My wife and I get a lot of our maple syrup these days from friends who tap their trees and makes their own every year. At first, they were hesitant to give us the dark stuff, because they said it wasn't what most store-bought maple syrup was like. Now we request the darker syrup, which is basically Grade B (though they don't do official grading since they don't sell the stuff). Some of it would even be Grade C or commercial grade, which is generally only used for commercial flavorings. It's amazing stuff, like fine chocolate. It may seem weird, but we save the darkest stuff to have by itself on pancakes and waffles because its flavor deserves to be savored directly, while we use the "fancy" lighter stuff for cooking or baking when we need to. The darker stuff would make richer tasting baked goods, but it's so amazing by itself that it deserves to be eaten that way.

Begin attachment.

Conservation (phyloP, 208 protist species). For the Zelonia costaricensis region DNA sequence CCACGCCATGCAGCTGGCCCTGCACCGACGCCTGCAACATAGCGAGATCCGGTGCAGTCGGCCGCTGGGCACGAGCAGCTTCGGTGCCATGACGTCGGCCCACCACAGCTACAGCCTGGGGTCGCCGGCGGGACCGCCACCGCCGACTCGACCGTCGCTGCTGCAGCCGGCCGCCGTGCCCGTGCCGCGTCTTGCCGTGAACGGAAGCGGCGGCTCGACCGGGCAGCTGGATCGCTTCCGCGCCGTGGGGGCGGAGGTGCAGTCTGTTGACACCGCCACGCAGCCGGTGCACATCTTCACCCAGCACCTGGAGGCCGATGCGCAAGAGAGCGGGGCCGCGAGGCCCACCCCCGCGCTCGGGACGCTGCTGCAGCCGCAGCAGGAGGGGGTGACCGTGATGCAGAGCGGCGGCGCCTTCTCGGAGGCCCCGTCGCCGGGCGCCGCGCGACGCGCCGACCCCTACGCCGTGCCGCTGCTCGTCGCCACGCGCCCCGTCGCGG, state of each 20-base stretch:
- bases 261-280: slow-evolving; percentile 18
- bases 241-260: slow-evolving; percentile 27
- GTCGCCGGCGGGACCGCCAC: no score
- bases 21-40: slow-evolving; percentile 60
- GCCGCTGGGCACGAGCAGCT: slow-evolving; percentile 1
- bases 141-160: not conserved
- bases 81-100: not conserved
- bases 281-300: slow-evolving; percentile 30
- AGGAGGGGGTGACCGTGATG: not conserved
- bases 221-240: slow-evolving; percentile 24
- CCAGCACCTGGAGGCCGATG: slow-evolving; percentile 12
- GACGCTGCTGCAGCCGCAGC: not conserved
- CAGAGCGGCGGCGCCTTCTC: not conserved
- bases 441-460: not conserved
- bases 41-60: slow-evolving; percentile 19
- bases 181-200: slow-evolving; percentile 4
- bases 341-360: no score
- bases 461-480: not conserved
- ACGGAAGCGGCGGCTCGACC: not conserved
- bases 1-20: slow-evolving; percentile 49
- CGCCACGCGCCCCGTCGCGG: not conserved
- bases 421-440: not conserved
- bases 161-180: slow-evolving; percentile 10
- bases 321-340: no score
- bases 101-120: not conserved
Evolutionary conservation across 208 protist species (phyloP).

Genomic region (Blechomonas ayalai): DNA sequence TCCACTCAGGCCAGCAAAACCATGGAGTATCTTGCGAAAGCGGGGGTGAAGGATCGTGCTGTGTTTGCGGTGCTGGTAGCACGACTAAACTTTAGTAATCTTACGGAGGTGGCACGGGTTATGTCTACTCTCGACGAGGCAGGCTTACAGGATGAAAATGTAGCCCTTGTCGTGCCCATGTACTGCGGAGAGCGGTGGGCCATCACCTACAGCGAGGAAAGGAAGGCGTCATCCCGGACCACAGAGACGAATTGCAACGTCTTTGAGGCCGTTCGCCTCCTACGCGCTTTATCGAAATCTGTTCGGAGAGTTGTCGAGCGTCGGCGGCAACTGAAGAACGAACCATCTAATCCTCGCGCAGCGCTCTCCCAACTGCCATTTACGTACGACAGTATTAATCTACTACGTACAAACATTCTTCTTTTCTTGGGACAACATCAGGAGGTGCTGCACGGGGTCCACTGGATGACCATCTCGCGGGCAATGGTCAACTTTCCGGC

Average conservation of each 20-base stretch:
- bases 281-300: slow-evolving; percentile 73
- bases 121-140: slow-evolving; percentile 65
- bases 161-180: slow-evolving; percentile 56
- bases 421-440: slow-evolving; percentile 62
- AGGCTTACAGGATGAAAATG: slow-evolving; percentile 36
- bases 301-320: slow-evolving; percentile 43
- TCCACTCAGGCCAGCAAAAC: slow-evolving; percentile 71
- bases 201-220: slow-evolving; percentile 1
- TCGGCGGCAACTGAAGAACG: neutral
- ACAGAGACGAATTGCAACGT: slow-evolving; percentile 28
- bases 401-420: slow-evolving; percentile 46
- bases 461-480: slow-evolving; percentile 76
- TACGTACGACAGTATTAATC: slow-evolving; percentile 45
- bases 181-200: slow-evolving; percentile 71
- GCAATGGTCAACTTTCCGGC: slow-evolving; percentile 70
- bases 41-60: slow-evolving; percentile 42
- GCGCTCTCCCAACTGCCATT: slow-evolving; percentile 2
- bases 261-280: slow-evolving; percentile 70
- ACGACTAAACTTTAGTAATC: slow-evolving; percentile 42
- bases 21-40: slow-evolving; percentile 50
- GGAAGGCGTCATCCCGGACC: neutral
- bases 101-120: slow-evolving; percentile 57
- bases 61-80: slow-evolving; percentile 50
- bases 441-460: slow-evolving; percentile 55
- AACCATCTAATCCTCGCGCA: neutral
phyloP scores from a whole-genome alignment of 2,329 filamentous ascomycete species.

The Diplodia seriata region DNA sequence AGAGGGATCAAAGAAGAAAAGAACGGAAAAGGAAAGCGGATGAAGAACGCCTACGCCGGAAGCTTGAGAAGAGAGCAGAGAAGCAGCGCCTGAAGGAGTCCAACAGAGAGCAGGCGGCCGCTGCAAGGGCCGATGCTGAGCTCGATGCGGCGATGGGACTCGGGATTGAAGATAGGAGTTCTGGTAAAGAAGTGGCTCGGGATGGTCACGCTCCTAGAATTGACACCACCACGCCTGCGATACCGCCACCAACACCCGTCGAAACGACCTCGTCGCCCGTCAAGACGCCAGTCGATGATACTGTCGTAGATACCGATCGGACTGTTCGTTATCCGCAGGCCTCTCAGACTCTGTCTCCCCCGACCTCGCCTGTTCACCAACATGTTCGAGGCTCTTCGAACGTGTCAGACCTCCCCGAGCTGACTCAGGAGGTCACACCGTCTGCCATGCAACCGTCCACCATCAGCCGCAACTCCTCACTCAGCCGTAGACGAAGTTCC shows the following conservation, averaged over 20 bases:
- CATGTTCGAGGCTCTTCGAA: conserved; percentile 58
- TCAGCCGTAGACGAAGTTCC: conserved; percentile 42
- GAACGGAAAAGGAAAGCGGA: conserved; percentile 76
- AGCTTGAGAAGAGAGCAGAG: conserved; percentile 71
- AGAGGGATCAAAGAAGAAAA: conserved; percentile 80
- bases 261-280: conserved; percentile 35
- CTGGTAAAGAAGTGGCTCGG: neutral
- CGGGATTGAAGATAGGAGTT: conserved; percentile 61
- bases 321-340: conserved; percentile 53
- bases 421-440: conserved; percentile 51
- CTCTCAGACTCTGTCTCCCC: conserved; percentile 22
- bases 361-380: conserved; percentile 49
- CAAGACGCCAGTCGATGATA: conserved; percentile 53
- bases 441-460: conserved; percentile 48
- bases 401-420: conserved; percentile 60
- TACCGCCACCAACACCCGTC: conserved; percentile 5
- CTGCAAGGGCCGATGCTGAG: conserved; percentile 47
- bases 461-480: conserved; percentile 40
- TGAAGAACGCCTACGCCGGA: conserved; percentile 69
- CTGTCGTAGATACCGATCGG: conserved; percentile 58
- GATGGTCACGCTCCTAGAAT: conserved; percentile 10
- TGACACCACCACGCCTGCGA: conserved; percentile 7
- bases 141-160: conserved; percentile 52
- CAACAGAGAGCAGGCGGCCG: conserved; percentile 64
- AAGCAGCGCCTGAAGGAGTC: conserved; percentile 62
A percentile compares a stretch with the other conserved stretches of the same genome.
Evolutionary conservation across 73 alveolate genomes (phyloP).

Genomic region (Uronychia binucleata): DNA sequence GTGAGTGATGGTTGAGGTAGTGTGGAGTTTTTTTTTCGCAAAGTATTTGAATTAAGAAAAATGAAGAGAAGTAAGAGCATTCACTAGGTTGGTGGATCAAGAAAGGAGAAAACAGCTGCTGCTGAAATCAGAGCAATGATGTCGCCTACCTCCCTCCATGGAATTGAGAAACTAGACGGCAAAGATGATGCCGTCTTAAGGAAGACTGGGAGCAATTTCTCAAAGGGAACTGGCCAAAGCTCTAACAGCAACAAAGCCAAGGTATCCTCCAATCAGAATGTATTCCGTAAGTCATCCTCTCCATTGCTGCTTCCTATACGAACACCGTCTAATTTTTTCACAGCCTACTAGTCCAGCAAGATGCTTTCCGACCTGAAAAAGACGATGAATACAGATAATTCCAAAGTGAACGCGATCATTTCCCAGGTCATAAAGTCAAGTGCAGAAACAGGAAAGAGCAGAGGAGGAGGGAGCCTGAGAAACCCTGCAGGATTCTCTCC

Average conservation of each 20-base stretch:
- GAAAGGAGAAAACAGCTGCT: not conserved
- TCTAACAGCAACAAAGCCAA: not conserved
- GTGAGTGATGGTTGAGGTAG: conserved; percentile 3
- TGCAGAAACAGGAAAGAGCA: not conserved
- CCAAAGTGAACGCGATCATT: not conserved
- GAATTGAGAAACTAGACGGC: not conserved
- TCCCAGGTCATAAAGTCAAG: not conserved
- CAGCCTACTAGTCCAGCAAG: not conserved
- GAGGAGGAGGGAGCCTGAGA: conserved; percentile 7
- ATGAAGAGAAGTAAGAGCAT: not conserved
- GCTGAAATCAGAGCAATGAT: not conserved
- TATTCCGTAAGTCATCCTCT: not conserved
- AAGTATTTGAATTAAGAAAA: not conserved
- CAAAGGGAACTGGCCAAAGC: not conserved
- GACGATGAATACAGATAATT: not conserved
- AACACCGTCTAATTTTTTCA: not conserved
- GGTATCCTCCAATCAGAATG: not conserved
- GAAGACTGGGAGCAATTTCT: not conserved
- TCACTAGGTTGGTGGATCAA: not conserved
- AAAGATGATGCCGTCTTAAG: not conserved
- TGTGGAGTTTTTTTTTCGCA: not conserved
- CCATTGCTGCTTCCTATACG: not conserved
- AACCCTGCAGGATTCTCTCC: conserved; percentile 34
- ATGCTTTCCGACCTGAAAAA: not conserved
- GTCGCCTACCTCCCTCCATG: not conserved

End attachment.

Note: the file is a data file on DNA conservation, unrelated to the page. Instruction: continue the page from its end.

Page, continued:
Unfortunately, maple syrup grading seems to take its lead from the people who like white bread, white rice, and white sugar -- items that pride themselves on removing the natural flavors inherent in whole wheat, brown rice, and natural sugar. If you like the latter, stop spending the money on bland light syrup as well. Grade B syrup goes great with whole-wheat or whole-grain-blend pancakes and waffles, where grade A light can't stand up and just tastes like a thick sugar solution whose flavor is lost... though I will admit that trickling a little high quality Fancy Grade light syrup on mild vanilla ice cream is an experience not to be missed.